Method and Lineage
What is Vinyasa Krama yoga?
Vinyasa Krama focuses on movement with ujjayi breath. It is taught in a self-practice system whereby the student moves with their own breath. Learning each sequence, over time it becomes more of a meditative practice. My teacher Matthew Sweeney has three foundation sequences, Chandra Krama, Simha Krama I and Atapa Krama.
Chandra Krama (Moon sequence) – sattvic and gentle practice, focusing on the more subtle aspects of asana. Movements are slow with the breath and not necessarily with ujjayi. Can be practiced on moon days, on ladies holiday (menstruation). More intuitive, introspective, letting go, releasing tension and stress.
The other two foundation sequences, Simha Krama I and Atapa Krama, I’m not yet authorised to teach them. I will add more information when authorised.
The VK system has influences of the Ashtanga Vinyasa system and the teachings of Tirumalai Krishnamacharya. Described as the ‘Father of modern Yoga". Krishnamacharya taught extensively till his death in 1989, with a handful of his direct students still teaching in India today, including BNS Iyengar.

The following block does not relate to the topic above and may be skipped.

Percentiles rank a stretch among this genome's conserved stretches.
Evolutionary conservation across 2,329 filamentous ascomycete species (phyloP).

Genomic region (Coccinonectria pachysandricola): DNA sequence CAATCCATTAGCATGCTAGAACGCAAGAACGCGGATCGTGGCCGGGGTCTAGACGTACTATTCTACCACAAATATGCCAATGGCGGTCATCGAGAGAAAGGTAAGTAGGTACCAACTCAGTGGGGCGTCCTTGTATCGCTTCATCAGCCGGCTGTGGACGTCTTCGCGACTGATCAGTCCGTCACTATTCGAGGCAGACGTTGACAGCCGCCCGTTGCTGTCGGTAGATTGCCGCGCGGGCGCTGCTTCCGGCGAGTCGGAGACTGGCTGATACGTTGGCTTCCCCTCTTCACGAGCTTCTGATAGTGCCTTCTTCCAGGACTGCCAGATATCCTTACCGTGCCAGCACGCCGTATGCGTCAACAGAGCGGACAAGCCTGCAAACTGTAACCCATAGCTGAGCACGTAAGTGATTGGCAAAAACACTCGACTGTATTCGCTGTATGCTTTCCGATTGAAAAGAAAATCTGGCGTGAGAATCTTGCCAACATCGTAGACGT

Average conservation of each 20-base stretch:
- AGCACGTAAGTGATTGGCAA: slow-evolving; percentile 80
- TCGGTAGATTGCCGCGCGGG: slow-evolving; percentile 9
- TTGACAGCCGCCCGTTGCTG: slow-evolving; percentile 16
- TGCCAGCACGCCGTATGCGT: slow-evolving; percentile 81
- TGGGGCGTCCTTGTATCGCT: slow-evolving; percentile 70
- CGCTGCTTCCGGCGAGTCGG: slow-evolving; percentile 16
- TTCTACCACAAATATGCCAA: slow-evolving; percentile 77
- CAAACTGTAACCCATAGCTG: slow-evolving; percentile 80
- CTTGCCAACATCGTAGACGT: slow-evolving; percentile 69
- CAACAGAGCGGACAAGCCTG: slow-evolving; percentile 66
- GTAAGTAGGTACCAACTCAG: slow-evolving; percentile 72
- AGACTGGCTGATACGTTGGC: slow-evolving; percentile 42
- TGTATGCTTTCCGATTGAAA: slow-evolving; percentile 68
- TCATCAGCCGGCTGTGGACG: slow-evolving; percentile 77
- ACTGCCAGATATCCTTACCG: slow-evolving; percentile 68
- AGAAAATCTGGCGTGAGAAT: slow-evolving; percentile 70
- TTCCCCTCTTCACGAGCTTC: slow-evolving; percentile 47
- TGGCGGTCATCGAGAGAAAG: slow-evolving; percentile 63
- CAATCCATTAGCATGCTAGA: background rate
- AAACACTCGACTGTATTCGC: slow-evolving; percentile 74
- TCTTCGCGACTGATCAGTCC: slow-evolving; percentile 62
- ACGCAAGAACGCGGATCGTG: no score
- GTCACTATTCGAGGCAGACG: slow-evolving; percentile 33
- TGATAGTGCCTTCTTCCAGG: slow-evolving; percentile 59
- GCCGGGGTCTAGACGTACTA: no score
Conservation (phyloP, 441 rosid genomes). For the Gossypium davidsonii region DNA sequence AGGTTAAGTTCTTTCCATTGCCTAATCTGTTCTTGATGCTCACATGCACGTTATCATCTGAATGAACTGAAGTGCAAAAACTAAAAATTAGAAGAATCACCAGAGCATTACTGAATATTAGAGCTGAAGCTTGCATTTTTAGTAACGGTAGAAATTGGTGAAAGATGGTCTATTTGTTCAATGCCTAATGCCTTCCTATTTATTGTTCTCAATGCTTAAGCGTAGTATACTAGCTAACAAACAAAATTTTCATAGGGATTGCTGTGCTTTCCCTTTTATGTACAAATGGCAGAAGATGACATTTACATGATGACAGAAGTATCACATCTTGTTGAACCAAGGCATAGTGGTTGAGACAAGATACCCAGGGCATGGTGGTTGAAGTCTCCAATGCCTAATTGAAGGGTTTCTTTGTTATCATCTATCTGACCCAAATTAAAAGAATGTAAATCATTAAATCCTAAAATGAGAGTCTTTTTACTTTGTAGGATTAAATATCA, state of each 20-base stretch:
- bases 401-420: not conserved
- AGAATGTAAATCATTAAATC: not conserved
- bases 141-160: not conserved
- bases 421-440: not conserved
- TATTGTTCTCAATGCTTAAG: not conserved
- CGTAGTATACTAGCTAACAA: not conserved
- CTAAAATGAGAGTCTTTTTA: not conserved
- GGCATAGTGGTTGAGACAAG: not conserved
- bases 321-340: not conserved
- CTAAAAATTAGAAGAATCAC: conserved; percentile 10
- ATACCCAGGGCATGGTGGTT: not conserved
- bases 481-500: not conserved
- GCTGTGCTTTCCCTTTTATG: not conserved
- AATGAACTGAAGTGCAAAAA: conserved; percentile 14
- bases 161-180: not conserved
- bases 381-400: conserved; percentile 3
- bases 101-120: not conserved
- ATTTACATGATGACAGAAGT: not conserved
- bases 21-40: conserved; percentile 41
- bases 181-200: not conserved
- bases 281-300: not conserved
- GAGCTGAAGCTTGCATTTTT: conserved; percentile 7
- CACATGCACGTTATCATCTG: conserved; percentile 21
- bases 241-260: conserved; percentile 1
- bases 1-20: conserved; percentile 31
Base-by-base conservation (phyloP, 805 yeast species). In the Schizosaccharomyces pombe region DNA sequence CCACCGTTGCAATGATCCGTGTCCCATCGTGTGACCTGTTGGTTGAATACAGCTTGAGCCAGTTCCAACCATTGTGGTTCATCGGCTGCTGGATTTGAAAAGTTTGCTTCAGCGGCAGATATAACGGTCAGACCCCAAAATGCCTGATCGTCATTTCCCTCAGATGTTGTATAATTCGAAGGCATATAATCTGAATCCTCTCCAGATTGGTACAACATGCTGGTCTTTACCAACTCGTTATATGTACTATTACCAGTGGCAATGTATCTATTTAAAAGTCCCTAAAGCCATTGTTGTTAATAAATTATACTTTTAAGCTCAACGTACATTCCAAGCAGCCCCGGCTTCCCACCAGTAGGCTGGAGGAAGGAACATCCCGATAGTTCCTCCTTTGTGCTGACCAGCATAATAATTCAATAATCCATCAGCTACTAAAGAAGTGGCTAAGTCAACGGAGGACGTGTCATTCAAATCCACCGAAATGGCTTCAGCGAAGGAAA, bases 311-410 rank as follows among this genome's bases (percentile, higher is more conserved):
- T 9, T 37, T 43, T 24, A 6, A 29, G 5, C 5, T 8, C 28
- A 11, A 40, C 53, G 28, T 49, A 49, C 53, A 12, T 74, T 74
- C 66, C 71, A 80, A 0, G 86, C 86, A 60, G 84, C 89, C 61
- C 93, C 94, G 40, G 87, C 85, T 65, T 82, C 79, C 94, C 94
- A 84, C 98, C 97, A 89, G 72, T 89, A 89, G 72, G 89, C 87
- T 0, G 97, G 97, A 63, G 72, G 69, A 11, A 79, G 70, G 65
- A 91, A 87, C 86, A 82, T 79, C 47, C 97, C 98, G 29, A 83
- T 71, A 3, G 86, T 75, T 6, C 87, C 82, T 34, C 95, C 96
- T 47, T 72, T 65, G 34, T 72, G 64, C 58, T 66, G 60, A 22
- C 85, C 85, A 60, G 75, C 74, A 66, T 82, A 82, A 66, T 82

As the most influential yoga teacher of the 20th Century, Krishnamacharya’s student base continues to preserve, uphold and maintain the sacred knowledge of his teachings. The VK system is taught similarly to how Krishnamacharya taught in his later years in Chennai focussing on the individual needs of the student. Students seeking an authentic teacher will generally look to the lineage of a prospective teacher and be able to trace their lineage back through their teacher’s teacher, directly to Krishnamacharya.
Just as we seek qualified experts in the medical, scientific and educational fields of our lives, when embarking on the path of yoga it is imperative to seek an authentic, qualified and experienced teacher to guide and support our study and practice in a correct, disciplined and ethical manner. Thus making lineage of prime importance when determining alignment with the traditional practices.